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Willa Ford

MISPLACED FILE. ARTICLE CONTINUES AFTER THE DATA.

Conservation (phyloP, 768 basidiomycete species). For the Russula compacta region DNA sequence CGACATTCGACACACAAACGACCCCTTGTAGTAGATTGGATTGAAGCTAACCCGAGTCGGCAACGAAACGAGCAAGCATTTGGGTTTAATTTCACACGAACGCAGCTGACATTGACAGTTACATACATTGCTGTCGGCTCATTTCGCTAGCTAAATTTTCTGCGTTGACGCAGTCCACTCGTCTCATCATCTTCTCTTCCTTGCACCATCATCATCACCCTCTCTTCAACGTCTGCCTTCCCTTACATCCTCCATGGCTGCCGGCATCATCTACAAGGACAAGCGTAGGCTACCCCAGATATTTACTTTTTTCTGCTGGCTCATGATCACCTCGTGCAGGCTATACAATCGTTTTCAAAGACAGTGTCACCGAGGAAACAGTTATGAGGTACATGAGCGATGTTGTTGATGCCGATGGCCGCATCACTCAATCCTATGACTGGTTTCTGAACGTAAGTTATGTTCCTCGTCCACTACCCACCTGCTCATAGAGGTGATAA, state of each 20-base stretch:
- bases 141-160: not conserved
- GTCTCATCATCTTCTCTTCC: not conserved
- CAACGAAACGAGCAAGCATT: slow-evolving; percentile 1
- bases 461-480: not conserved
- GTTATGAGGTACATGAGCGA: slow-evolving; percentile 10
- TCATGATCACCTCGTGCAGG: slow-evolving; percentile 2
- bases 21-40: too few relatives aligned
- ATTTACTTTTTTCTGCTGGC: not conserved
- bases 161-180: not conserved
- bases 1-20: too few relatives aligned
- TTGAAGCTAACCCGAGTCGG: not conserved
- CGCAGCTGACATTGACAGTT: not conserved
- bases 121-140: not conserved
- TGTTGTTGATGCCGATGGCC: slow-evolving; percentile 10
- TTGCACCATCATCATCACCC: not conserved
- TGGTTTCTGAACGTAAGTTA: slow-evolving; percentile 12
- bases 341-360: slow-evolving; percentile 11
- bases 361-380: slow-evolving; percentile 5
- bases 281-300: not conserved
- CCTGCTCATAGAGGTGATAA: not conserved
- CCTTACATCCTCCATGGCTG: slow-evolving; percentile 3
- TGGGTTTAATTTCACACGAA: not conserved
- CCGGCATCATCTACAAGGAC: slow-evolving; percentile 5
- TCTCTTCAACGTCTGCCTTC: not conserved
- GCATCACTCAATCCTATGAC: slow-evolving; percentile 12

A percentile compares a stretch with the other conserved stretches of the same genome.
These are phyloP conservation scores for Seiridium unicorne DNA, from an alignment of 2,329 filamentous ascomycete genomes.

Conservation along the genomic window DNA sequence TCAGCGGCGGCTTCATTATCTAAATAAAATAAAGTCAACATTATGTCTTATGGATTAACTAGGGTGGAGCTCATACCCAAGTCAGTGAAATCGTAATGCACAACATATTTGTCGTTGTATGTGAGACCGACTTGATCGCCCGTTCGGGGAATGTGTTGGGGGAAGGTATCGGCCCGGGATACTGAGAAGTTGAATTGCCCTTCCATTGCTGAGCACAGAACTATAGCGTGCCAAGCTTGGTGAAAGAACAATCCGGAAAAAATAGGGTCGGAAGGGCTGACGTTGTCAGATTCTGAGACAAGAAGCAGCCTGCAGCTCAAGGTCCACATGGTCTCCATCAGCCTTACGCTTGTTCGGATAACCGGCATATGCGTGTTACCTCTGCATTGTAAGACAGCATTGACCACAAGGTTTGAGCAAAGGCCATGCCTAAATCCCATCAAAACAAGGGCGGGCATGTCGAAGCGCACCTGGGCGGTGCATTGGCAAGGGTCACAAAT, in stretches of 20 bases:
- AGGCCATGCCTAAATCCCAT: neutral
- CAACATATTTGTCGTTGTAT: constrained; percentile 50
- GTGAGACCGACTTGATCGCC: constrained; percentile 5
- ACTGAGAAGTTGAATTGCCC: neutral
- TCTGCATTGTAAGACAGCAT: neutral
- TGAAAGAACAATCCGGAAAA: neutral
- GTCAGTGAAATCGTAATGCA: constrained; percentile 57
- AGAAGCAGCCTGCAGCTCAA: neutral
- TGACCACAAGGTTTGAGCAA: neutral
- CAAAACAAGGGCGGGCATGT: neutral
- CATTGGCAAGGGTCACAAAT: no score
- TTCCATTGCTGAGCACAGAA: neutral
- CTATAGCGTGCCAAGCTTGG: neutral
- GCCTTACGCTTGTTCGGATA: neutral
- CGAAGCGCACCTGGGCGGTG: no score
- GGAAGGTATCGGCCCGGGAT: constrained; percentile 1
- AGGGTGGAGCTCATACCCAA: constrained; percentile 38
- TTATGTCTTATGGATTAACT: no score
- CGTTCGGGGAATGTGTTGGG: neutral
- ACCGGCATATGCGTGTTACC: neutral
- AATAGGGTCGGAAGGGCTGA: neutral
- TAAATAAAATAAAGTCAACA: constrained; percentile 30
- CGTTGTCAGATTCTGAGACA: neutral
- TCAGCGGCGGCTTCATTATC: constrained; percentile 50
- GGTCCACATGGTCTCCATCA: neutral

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FOOD Michael Gilligan's very special family recipe MAPLE ROAST TURKEY & GRAVY ML: During the holiday season, when you're with your family, do you do the cooking? MG: The holidays are my wife Jeanne's thing; I'm so busy at work that she does all the cooking, apart from the gravy —that's my thing. We do American, as she is from Brooklyn, for Thanksgiving. She makes an awesome maple roast turkey. And we go traditional British for Christmas with turkey or sometimes roast goose, mince pies, etc. We always go with a sage and onion stuffing. ML: The coconut panna cotta dessert was excellent, how did you create it? MG: This was a recipe we took with us from the W, but we played around with it a little as I didn't want to serve it in a bowl or soufflé cup. The idea came to me one day looking out at the water over Key Biscayne and I decided to try and make it look like a wave --it's kinda fun. ML: As a sous chef at the Tides Reach Hotel in Devon, England you cooked for Princess Diana. Did she have any special requests? MG: I was a paean back in those days when we cooked for her. This story has taken on mythic properties. It was a throw out quote that I once bragged about cooking for royalty, now it's gone so far that it's almost like we dated for a while! ML: Is it true that Robert DeNiro was impressed with the quality of your work as a sous chef at The Ritz-Carlton New York that he asked you to work for him at both the Tribeca Grill and Montrachet? What did he like to order? MG: Actually it was Drew Nieporent —who I met first at an event at Lincoln Center— that asked me to go and try out there. It wasn't until later that I found out it was DeNiro's joint also. Mr. DeNiro used to like penne pasta for lunch with the garlic shaved really thin with a razor blade so it melted into the olive oil, just like they did in Goodfellas when they were in the slammer. I used a Japanese mandolin, easier on the fingers. ML: I also understand that your mum gave birth to you in the room your family lived in above the pub they owned —is this true? MG: This is almost true. I was born upstairs in the flat that the brewery had rented for my family when it ran the pub. It's not like I was born on the bar! I think I was about 4-years-old, the baby of the family, and I would sit in the kitchen with my mother as she cooked. She would give me pieces of dough to play with and I would make them into gingerbread man shapes. Soon I noticed that after she baked them they didn't taste sweet enough, so I sprinkled sugar on it before it went into the oven. I then started adding cherries for the eyes and some chocolate for hair. 3201 Rickenbacker Causeway. Lunch and dinner is served daily, brunch is offered on the weekends. Opened Sunday to Thursday (11 a.m - 11 p.m; bar opened till midnight); Friday and Saturday (11 a.m. - midnight and bar opened till 1 a.m.). 305-361-3818 Twitter: @RustyPelicanMI. ML INGREDIENTS 2 cups apple cider 1/3 cup real maple syrup 2 TBSP chopped fresh thyme 2 TBSP chopped fresh marjoram 2 ½ tsp grated lemon zest ¾ cup butter Salt & ground black pepper to taste 14 pounds whole turkey, neck and giblets reserved 2 cups chopped onion 1 cup chopped celery 1 cup coarsely chopped carrots 2 cups chicken stock 3 TBSP all-purpose flour 1 tsp chopped fresh thyme 1 bay leaf 2 TBSP apple brandy (optional) TURKEY Boil apple cider and maple syrup in a heavy saucepan over medium-high heat until reduced to 1/2 cup (about 20 minutes). Remove from heat and mix in ½ of the thyme and marjoram and all of the lemon zest. Add the butter, and whisk until melted. Add salt and ground pepper to taste. Cover and refrigerate until cold (syrup can be made up to 2 days ahead). Preheat oven to 375 degrees F. Place oven rack in the lowest third of oven. Wash and dry turkey. Place in large roasting pan. Slide hand under skin of the breast to loosen. Rub ½ cup of the maple butter mix under the breast skin. If planning on stuffing turkey, do so now. Rub ¼ cup of the maple butter mixture over the outside of the turkey. With kitchen string, tie legs of turkey together loosely. Arrange the chopped onion, chopped celery, and chopped carrot around the turkey in the roasting pan. If desired, the neck and giblets may be added to the vegetables. Sprinkle the remaining thyme and marjoram over the vegetables, and pour the chicken stock into the pan. Roast turkey 30 minutes in the preheated oven. Reduce oven temperature to 350 degrees F, and cover turkey loosely with foil. Continue to roast, about 3 to 4 hours unstuffed or 4 to 5 hours stuffed, until the internal temperature of the thigh reaches 180 degrees F and stuffing reaches 165 degrees F. Transfer turkey to a platter, and cover with foil. Reserve pan mixture for gravy. Allow turkey to sit about 25 minutes before removing stuffing and carving. GRAVY Strain pan juices into a measuring cup. Spoon the fat from juices. Add enough chicken stock to make 3 cups. Transfer liquid to a heavy saucepan and bring to a boil. In a small bowl, mix reserved maple butter mixture with flour to form a paste, and whisk into the broth. Stir in thyme, bay leaf, and apple brandy. Boil until reduced and slightly thickened. Season with salt and pepper to taste. MIAMI LIVING 75

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